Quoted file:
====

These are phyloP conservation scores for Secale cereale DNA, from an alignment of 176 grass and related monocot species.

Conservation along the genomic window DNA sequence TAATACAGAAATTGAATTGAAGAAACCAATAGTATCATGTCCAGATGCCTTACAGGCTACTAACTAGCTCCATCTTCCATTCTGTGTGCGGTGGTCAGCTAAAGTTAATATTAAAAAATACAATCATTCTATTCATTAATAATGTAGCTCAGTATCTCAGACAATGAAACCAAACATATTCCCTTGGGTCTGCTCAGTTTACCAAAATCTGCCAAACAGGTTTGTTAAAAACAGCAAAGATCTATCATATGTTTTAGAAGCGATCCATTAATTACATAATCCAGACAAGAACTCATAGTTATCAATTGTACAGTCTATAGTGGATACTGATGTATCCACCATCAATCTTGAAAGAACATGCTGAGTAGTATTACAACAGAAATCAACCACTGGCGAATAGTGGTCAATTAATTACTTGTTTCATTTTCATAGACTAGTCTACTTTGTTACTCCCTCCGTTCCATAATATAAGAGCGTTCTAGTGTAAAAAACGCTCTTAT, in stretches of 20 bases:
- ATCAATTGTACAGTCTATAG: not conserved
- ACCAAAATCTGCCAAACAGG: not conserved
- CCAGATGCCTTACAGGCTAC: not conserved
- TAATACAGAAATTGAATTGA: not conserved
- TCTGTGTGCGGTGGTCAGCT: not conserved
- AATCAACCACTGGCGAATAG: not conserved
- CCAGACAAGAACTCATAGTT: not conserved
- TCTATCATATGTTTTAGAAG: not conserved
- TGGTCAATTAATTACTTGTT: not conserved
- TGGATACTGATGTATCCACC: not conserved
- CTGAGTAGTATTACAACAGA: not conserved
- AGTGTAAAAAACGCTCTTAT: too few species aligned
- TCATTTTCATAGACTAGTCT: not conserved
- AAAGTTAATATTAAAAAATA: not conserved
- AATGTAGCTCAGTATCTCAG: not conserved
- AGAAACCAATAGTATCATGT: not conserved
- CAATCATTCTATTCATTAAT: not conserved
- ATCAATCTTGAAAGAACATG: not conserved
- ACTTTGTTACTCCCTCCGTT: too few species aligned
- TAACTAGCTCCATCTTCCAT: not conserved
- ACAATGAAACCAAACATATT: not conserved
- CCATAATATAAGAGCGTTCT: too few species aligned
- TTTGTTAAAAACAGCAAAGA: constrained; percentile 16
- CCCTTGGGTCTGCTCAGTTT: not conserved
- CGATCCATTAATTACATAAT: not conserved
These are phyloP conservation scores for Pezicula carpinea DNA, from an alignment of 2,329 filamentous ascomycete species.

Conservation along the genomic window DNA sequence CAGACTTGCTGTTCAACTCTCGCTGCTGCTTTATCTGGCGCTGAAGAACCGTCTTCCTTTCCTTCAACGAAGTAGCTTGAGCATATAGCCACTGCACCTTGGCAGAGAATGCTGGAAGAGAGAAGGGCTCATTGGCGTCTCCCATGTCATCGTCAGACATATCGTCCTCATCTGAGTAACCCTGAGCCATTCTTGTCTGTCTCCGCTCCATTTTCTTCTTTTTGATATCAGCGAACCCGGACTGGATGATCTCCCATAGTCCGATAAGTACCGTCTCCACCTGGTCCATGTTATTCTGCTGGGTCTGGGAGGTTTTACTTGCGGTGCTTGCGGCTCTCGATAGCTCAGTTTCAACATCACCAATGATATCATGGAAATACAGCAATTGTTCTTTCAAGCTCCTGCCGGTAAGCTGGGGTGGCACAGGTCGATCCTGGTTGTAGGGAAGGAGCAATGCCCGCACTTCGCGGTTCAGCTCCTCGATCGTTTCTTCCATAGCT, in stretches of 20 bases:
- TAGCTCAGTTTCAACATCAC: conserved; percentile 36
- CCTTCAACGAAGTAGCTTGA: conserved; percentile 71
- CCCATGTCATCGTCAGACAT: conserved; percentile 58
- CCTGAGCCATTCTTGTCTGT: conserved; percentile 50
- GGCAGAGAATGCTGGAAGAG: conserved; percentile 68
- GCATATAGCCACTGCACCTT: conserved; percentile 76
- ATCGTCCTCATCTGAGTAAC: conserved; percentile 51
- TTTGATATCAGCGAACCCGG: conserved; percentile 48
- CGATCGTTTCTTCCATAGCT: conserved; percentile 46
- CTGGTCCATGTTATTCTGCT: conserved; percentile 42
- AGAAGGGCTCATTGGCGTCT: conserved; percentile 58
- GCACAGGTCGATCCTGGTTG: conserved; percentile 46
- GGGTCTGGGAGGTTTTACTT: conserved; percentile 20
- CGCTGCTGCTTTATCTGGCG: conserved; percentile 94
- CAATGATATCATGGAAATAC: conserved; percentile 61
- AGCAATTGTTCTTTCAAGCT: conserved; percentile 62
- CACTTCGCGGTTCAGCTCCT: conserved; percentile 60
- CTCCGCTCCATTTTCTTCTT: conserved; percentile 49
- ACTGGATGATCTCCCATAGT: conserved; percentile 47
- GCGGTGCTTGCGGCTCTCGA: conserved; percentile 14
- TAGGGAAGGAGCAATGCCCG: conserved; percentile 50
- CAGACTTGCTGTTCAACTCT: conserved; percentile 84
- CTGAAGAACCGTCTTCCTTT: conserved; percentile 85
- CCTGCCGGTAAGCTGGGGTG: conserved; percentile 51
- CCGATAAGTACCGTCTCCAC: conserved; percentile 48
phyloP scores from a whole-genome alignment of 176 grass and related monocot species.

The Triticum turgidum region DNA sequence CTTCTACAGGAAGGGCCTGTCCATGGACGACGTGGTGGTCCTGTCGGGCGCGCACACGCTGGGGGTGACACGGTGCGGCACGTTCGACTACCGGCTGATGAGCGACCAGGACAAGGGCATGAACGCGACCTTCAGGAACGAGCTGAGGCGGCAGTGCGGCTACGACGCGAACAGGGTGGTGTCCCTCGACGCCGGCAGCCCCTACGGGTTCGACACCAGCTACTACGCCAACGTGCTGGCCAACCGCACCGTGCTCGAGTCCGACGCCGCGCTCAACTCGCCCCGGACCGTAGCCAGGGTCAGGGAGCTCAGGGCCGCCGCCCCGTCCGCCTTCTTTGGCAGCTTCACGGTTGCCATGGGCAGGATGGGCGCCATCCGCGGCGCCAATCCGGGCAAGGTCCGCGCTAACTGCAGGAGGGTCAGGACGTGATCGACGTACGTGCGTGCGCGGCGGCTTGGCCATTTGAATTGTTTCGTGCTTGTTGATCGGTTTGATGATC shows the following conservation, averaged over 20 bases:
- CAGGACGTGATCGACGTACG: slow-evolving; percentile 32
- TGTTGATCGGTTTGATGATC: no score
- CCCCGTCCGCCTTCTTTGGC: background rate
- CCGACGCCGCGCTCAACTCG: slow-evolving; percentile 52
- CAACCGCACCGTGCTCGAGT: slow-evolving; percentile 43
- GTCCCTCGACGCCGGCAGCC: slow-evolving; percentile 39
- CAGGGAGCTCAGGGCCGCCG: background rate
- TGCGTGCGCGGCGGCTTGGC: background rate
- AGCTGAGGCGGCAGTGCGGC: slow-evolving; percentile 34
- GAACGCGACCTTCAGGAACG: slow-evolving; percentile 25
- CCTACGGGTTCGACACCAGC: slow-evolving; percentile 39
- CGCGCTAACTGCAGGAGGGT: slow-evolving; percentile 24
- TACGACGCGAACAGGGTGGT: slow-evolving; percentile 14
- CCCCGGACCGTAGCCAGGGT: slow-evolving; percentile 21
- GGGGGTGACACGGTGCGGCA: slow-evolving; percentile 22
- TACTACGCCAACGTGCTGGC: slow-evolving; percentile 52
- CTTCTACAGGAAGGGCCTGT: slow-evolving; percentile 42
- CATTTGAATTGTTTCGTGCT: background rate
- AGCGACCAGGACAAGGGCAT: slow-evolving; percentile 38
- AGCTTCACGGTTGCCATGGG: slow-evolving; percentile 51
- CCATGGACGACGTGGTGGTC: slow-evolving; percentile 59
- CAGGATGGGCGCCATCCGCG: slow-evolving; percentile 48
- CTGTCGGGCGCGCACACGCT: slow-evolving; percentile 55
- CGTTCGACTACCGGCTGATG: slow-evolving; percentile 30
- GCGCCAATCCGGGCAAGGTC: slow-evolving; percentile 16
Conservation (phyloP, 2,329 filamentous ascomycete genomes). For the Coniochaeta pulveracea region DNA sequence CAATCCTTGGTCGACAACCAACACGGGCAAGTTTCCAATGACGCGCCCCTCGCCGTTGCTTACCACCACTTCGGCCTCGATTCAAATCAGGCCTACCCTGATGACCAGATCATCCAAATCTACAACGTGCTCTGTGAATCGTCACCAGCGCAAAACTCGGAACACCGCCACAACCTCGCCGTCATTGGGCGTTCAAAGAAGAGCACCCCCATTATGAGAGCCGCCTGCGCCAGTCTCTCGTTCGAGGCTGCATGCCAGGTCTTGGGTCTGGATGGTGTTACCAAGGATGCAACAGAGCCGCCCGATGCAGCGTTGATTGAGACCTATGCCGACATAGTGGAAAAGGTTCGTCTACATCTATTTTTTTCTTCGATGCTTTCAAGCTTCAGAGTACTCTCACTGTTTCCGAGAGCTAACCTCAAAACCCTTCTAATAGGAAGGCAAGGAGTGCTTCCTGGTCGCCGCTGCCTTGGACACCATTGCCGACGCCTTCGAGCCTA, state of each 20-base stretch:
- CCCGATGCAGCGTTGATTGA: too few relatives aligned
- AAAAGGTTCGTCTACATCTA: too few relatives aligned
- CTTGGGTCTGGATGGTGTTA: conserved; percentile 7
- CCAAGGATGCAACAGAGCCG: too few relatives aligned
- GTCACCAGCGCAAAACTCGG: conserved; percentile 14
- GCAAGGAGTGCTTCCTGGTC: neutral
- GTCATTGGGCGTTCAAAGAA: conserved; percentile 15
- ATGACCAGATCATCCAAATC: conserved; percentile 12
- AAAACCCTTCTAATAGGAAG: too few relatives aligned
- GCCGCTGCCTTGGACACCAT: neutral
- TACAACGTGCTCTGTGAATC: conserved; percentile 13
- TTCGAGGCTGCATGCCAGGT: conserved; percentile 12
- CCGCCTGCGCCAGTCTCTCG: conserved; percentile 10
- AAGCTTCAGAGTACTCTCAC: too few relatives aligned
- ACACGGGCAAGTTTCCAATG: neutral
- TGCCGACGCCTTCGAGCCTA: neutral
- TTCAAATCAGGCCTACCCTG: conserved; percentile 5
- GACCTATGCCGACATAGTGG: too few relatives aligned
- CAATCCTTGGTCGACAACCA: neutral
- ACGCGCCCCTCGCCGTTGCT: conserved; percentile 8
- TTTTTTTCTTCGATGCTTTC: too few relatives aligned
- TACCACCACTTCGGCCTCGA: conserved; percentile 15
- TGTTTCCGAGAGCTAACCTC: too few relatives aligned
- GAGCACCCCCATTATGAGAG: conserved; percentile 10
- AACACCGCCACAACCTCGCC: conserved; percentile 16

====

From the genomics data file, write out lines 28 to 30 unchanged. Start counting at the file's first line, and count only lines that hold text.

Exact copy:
These are phyloP conservation scores for Pezicula carpinea DNA, from an alignment of 2,329 filamentous ascomycete species.

Conservation along the genomic window DNA sequence CAGACTTGCTGTTCAACTCTCGCTGCTGCTTTATCTGGCGCTGAAGAACCGTCTTCCTTTCCTTCAACGAAGTAGCTTGAGCATATAGCCACTGCACCTTGGCAGAGAATGCTGGAAGAGAGAAGGGCTCATTGGCGTCTCCCATGTCATCGTCAGACATATCGTCCTCATCTGAGTAACCCTGAGCCATTCTTGTCTGTCTCCGCTCCATTTTCTTCTTTTTGATATCAGCGAACCCGGACTGGATGATCTCCCATAGTCCGATAAGTACCGTCTCCACCTGGTCCATGTTATTCTGCTGGGTCTGGGAGGTTTTACTTGCGGTGCTTGCGGCTCTCGATAGCTCAGTTTCAACATCACCAATGATATCATGGAAATACAGCAATTGTTCTTTCAAGCTCCTGCCGGTAAGCTGGGGTGGCACAGGTCGATCCTGGTTGTAGGGAAGGAGCAATGCCCGCACTTCGCGGTTCAGCTCCTCGATCGTTTCTTCCATAGCT, in stretches of 20 bases:
- TAGCTCAGTTTCAACATCAC: conserved; percentile 36